Mob justice.

Apparently it is not considered ‘good form’ to refer to the Local Shop customers as ‘blank-eyed harridans’ or ‘the zombie horde’ even though both, especially the latter, are true. It has taken me a long time to realise why I’m the only one who feels like he’s in a zombie film sometimes.

Once an hour, the jannie on duty has to do a floor check. This is hardly an onerous task in little Local Shop. All it involves is checking each aisle for dropped things or spilled things and sorting out any we find. Most times it takes five minutes.

When doing this I am not shopping nor am I stacking shelves or checking expiry dates since I never do any of those things in there. Those jobs are for customers and staff. So the customers and staff are concentrating on one job, the job involving the shelf directly in front of them, while I am idly scanning the whole place for anything out of place. They are tightly focused on a small area, my attention is widened to take in a large area at that point.

That’s why I notice that, often, the shop is full of silent, shuffling people who don’t know each other and are therefore not conversing. It’s also why the staff and other customers don’t notice that we are enacting a scene from ‘Dawn of the Dead’ and I’m the one pretending to be a zombie so as not to be noticed.

There are other things to find. Lazy buggers drop items they’re looking at and instead of picking them up, they kick them under the shelves. I have a grabber-thing to hook those items back out. Occasionally there are coins, usually pennies and fivepences that I suppose aren’t really worth the effort of picking up any more.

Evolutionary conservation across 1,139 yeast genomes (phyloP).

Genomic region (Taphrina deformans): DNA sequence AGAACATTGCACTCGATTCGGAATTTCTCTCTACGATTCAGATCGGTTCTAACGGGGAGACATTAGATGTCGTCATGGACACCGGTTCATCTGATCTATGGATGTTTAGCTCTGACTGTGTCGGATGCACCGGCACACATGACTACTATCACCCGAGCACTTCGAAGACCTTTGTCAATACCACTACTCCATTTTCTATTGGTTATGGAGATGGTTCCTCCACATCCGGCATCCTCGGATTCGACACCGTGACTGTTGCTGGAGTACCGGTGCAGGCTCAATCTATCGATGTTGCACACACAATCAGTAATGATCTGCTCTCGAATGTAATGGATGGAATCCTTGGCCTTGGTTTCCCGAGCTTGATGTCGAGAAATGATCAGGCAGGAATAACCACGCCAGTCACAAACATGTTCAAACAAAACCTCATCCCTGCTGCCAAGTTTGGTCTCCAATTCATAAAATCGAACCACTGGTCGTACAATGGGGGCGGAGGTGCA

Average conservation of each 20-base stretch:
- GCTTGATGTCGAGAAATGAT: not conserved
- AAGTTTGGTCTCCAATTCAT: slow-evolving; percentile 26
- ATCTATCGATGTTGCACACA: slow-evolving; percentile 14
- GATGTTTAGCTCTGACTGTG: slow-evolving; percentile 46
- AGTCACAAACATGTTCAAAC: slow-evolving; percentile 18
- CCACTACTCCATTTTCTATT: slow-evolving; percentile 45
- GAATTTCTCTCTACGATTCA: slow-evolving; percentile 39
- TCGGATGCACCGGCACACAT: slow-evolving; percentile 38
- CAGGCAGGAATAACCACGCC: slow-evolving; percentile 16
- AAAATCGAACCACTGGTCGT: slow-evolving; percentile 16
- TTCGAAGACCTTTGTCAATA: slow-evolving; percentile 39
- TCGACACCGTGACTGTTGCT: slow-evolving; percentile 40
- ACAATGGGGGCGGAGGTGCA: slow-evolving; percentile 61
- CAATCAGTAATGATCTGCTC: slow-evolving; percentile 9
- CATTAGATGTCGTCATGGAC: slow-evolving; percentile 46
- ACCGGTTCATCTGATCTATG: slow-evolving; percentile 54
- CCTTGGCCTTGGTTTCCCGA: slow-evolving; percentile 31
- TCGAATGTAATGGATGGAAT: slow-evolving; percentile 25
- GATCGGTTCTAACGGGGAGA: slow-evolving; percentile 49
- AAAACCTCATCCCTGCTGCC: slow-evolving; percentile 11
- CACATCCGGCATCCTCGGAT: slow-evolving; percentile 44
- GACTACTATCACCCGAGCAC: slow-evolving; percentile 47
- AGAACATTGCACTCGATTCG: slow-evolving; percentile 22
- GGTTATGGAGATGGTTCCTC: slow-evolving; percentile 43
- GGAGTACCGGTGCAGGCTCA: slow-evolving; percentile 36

When I find coins I put them on the nearest till, on the (rarely manned) customer services desk or just on a shelf so a local child can have a bit of extra pocket money. It is a bad idea to have cash on you when working in a shop. My wallet stays in the locker.

It’s a sensible rule. Suppose I took £20 out of the cash machine on the way to work (it is pure coincidence that that is the price of Ben Bracken) and left it in my pocket. When cashing up, one till is found to be £20 short. There would naturally be a pocket-check on all staff. It’s what I would do if I was manager.

So the till is down £20 and I have £20 cash in my pocket. Looks bad, doesn’t it? I almost never get a receipt from the cash machine and that wouldn’t prove innocence anyway. Possession of the money also would not prove guilt but it would make continued working in Local Shop very difficult. So I get rid of any coins I find at once. The situation therefore cannot arise.

Even if, later, it was found that the missing £20 had slipped under the till drawer, that initial suspicion would linger. Every time something went missing, whispers would start and fingers would point. The only safe way is to follow that rule – never have cash on you when working in a shop.

The mentality that spawned the Inquisition, that drives North Korea’s Gangnam-style leader, is still alive in all of humanity. Especially the stupid ones. If you are accused then you must have done something. Otherwise why would you be suspected of anything at all?

Jimmy Saliva is now being villified as a terrible, terrible man – but we can never hear his side of the story. It is said that he seduced young girls but I was alive at that time. I remember the girls screaming at the Beatles and the Stones and throwing themselves at pop stars and disc jockeys. I really doubt that very much ‘seduction’ was really required.